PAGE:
I’m up early to pack and catch up on the Court of Appeal case. I am tired when I get to the airport and in no mood for obstacles. My bags are searched twice before I reach the check in desk. I am struggling to contain my irritation. I am questioned as to my business in Lahore and so go into full credentials mode. The status of a barrister and of a QC sometimes helps through difficulties that can be encountered as a female travelling alone. The official listens to my CV without interest. I try a weak smile and am nodded through.

After around a three-and-a-half-hour flight I am in Doha. I go to the Qatar Airlines desk – remembering that it is by the giant model of a teddy bear – and forlornly ask the cost of an upgrade to business. Resigning myself to remaining in economy, I go back to redrafting the ground on apparent bias and putting the authorities together. It is taking me longer than I had thought but in Lahore I am four hours ahead of the UK. I realise that I am just two hours ahead now as I am in Doha.

I am now on the flight to London and contentedly stretch out on an exit seat with no one next to me. All is going well except I discover that countries like Saudi Arabia haven’t given permission for satellite. I check the map and factor in other countries where there is likely to be interference with wi-fi as I concentrate on finalising the documents for the Court of Appeal.

"My submissions are made over an hour and a half and there is a tense wait as the Bench retired. The court quashes the sentences and declares them manifestly excessive. Supporters burst into song"

I turn my attention to correspondence from Amnesty in Denmark. I am heading to Denmark next week to speak in the Danish Parliament about sexual offences legislation in England and Wales. There is a campaign to change the Danish legislation as currently the elements of rape necessitate use or threats of force. I then correspond with a lawyer in Colombia. My Spanish is getting rusty. I make a mental note to arrange some more classes over Skype with my teacher in Medellín.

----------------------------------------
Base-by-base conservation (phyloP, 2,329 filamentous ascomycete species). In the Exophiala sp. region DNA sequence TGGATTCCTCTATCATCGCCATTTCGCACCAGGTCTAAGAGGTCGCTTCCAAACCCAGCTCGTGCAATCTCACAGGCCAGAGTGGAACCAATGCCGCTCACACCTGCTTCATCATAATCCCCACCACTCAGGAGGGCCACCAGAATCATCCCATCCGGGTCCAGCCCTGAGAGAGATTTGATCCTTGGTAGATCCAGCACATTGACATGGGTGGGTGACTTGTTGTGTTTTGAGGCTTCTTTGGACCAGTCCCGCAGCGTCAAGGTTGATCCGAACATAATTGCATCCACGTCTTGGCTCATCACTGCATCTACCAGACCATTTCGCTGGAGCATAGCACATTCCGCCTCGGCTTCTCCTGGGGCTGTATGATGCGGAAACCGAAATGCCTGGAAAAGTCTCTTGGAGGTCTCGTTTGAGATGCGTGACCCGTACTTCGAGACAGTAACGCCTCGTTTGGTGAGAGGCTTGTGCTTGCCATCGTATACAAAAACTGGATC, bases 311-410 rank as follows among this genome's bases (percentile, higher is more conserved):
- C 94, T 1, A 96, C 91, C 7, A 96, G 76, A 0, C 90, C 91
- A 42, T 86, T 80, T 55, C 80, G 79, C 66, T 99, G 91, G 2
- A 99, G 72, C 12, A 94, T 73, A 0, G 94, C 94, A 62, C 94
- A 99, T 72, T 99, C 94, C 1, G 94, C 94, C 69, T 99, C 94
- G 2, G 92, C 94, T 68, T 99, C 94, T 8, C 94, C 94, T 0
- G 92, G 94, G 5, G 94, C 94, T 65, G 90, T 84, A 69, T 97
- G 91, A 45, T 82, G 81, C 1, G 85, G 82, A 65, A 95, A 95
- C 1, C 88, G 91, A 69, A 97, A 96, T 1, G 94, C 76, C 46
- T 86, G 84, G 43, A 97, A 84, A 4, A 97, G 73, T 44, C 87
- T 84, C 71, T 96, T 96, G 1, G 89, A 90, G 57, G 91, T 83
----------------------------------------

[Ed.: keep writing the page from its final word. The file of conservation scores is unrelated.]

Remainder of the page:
Back in London I have a day before I am in the Court of Appeal. I head into chambers and work on the Court of Appeal case until 3.45am. I had received letters and emails from members of the public, including a moving petition from a Manchester Church Choir, outraged at the sentences. I am confident that the three men will be released but am concerned that the court may only suspend the prison sentences and not engage fully with the important right to protest.

In the morning, outside court, there is a demonstration against the sentences and people are making speeches. In court, the public gallery is full of supporters and family. The press bench is full. I feel comfortable; happy to be back in an environment which has become familiar to me over two decades.

The Lord Chief Justice indicates that the bias ground should be put back to another time, if required, as there has been insufficient time for parties concerned to respond. The entire case had been expedited. He states that the court can determine the appeal on the other grounds. My submissions are made over an hour and a half and there is a tense wait as the Bench retired. The court quashes the sentences and declares them manifestly excessive. The court imposes conditional discharges. The supporters soon burst into a freedom song. I am caught up in hugs by family, friends and supporters. When I leave court, it is raining. I do some television interviews and then head back to Doughty Street with my mobile happily pinging with congratulations from my wonderful chambers’ colleagues.

In the evening I attend an event hosted by Hello! magazine showing anti-female genital mutilation activist and friend, Hibo Wardere’s short film ‘Hibo’s Story’. Hibo’s event was full of celebrities. I try small talk and offend someone by asking whether she was in ‘Towie’. The Hello! photographer studiously avoids me. I am wearing my black court suit and my morning make up has slid down my face in the rain. I look exhausted.

This snapshot of my life over three days felt like one long day. I will remember it as the time I made it back from Pakistan to win in the Court of Appeal and nearly made it into Hello! magazine.

Kirsty Brimelow QC is a barrister at Doughty Street Chambers, Chair of the Bar Human Rights Committee and International Pro Bono Barrister of the Year 2018.